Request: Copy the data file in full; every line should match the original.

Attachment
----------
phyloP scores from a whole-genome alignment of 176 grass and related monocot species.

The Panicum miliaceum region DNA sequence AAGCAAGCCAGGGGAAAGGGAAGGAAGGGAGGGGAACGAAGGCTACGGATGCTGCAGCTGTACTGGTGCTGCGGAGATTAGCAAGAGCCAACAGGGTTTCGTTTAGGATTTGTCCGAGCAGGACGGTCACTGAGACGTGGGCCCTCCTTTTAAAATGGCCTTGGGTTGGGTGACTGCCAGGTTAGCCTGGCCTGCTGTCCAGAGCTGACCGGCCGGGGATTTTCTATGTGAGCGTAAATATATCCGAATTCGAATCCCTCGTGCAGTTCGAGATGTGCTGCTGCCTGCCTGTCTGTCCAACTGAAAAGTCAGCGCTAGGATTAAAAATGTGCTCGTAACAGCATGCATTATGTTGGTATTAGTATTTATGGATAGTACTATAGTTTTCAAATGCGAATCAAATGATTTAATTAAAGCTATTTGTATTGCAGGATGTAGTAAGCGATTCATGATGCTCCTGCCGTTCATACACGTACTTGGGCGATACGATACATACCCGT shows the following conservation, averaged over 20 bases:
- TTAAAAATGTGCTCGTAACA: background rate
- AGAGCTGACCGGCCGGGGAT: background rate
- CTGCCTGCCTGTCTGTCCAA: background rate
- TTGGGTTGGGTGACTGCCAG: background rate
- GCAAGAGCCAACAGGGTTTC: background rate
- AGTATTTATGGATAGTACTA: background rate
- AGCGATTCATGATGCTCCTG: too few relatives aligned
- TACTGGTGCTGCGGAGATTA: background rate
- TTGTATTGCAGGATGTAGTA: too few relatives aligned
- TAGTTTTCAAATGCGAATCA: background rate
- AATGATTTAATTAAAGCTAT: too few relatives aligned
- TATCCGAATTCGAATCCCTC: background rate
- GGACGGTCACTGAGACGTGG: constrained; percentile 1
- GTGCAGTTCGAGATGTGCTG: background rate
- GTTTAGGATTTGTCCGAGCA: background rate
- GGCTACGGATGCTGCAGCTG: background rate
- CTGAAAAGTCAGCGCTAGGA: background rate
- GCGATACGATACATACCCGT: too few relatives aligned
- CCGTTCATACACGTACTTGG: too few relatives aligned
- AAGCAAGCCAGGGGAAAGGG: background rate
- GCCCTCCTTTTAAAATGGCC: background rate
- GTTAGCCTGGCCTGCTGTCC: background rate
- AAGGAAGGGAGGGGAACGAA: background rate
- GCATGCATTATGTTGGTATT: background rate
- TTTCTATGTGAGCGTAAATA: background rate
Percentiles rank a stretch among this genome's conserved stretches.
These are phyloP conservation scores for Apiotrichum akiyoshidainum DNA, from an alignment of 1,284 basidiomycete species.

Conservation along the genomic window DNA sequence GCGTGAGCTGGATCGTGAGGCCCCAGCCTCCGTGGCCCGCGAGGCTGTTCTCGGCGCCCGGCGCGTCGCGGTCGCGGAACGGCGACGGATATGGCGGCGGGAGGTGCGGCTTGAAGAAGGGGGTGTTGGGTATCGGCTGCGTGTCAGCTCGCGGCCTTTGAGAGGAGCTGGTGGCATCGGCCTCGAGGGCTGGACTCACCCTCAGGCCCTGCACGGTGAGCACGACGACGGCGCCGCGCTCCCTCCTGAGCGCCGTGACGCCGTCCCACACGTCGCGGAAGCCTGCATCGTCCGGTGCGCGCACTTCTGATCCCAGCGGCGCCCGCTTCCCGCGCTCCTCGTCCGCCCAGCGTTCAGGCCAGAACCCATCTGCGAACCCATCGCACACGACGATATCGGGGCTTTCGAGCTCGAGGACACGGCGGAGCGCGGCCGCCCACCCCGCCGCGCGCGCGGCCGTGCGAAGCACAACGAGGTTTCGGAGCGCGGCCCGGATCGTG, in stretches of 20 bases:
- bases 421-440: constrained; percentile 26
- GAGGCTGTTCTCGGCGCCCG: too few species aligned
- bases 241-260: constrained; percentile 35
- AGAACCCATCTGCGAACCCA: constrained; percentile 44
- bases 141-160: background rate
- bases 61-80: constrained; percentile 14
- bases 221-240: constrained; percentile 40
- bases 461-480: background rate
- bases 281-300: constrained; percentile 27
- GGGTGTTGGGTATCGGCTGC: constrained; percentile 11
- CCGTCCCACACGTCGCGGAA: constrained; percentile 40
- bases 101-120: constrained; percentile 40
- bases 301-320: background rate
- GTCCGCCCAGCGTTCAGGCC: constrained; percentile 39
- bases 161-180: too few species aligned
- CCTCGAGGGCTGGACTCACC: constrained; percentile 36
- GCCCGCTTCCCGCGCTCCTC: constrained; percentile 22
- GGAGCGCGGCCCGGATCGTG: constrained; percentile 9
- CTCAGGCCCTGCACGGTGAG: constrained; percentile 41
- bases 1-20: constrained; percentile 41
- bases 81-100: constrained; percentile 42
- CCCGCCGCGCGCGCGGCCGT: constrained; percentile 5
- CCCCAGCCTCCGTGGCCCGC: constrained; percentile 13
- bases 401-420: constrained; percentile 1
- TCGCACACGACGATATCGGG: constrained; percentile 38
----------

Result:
phyloP scores from a whole-genome alignment of 176 grass and related monocot species.

The Panicum miliaceum region DNA sequence AAGCAAGCCAGGGGAAAGGGAAGGAAGGGAGGGGAACGAAGGCTACGGATGCTGCAGCTGTACTGGTGCTGCGGAGATTAGCAAGAGCCAACAGGGTTTCGTTTAGGATTTGTCCGAGCAGGACGGTCACTGAGACGTGGGCCCTCCTTTTAAAATGGCCTTGGGTTGGGTGACTGCCAGGTTAGCCTGGCCTGCTGTCCAGAGCTGACCGGCCGGGGATTTTCTATGTGAGCGTAAATATATCCGAATTCGAATCCCTCGTGCAGTTCGAGATGTGCTGCTGCCTGCCTGTCTGTCCAACTGAAAAGTCAGCGCTAGGATTAAAAATGTGCTCGTAACAGCATGCATTATGTTGGTATTAGTATTTATGGATAGTACTATAGTTTTCAAATGCGAATCAAATGATTTAATTAAAGCTATTTGTATTGCAGGATGTAGTAAGCGATTCATGATGCTCCTGCCGTTCATACACGTACTTGGGCGATACGATACATACCCGT shows the following conservation, averaged over 20 bases:
- TTAAAAATGTGCTCGTAACA: background rate
- AGAGCTGACCGGCCGGGGAT: background rate
- CTGCCTGCCTGTCTGTCCAA: background rate
- TTGGGTTGGGTGACTGCCAG: background rate
- GCAAGAGCCAACAGGGTTTC: background rate
- AGTATTTATGGATAGTACTA: background rate
- AGCGATTCATGATGCTCCTG: too few relatives aligned
- TACTGGTGCTGCGGAGATTA: background rate
- TTGTATTGCAGGATGTAGTA: too few relatives aligned
- TAGTTTTCAAATGCGAATCA: background rate
- AATGATTTAATTAAAGCTAT: too few relatives aligned
- TATCCGAATTCGAATCCCTC: background rate
- GGACGGTCACTGAGACGTGG: constrained; percentile 1
- GTGCAGTTCGAGATGTGCTG: background rate
- GTTTAGGATTTGTCCGAGCA: background rate
- GGCTACGGATGCTGCAGCTG: background rate
- CTGAAAAGTCAGCGCTAGGA: background rate
- GCGATACGATACATACCCGT: too few relatives aligned
- CCGTTCATACACGTACTTGG: too few relatives aligned
- AAGCAAGCCAGGGGAAAGGG: background rate
- GCCCTCCTTTTAAAATGGCC: background rate
- GTTAGCCTGGCCTGCTGTCC: background rate
- AAGGAAGGGAGGGGAACGAA: background rate
- GCATGCATTATGTTGGTATT: background rate
- TTTCTATGTGAGCGTAAATA: background rate
Percentiles rank a stretch among this genome's conserved stretches.
These are phyloP conservation scores for Apiotrichum akiyoshidainum DNA, from an alignment of 1,284 basidiomycete species.

Conservation along the genomic window DNA sequence GCGTGAGCTGGATCGTGAGGCCCCAGCCTCCGTGGCCCGCGAGGCTGTTCTCGGCGCCCGGCGCGTCGCGGTCGCGGAACGGCGACGGATATGGCGGCGGGAGGTGCGGCTTGAAGAAGGGGGTGTTGGGTATCGGCTGCGTGTCAGCTCGCGGCCTTTGAGAGGAGCTGGTGGCATCGGCCTCGAGGGCTGGACTCACCCTCAGGCCCTGCACGGTGAGCACGACGACGGCGCCGCGCTCCCTCCTGAGCGCCGTGACGCCGTCCCACACGTCGCGGAAGCCTGCATCGTCCGGTGCGCGCACTTCTGATCCCAGCGGCGCCCGCTTCCCGCGCTCCTCGTCCGCCCAGCGTTCAGGCCAGAACCCATCTGCGAACCCATCGCACACGACGATATCGGGGCTTTCGAGCTCGAGGACACGGCGGAGCGCGGCCGCCCACCCCGCCGCGCGCGCGGCCGTGCGAAGCACAACGAGGTTTCGGAGCGCGGCCCGGATCGTG, in stretches of 20 bases:
- bases 421-440: constrained; percentile 26
- GAGGCTGTTCTCGGCGCCCG: too few species aligned
- bases 241-260: constrained; percentile 35
- AGAACCCATCTGCGAACCCA: constrained; percentile 44
- bases 141-160: background rate
- bases 61-80: constrained; percentile 14
- bases 221-240: constrained; percentile 40
- bases 461-480: background rate
- bases 281-300: constrained; percentile 27
- GGGTGTTGGGTATCGGCTGC: constrained; percentile 11
- CCGTCCCACACGTCGCGGAA: constrained; percentile 40
- bases 101-120: constrained; percentile 40
- bases 301-320: background rate
- GTCCGCCCAGCGTTCAGGCC: constrained; percentile 39
- bases 161-180: too few species aligned
- CCTCGAGGGCTGGACTCACC: constrained; percentile 36
- GCCCGCTTCCCGCGCTCCTC: constrained; percentile 22
- GGAGCGCGGCCCGGATCGTG: constrained; percentile 9
- CTCAGGCCCTGCACGGTGAG: constrained; percentile 41
- bases 1-20: constrained; percentile 41
- bases 81-100: constrained; percentile 42
- CCCGCCGCGCGCGCGGCCGT: constrained; percentile 5
- CCCCAGCCTCCGTGGCCCGC: constrained; percentile 13
- bases 401-420: constrained; percentile 1
- TCGCACACGACGATATCGGG: constrained; percentile 38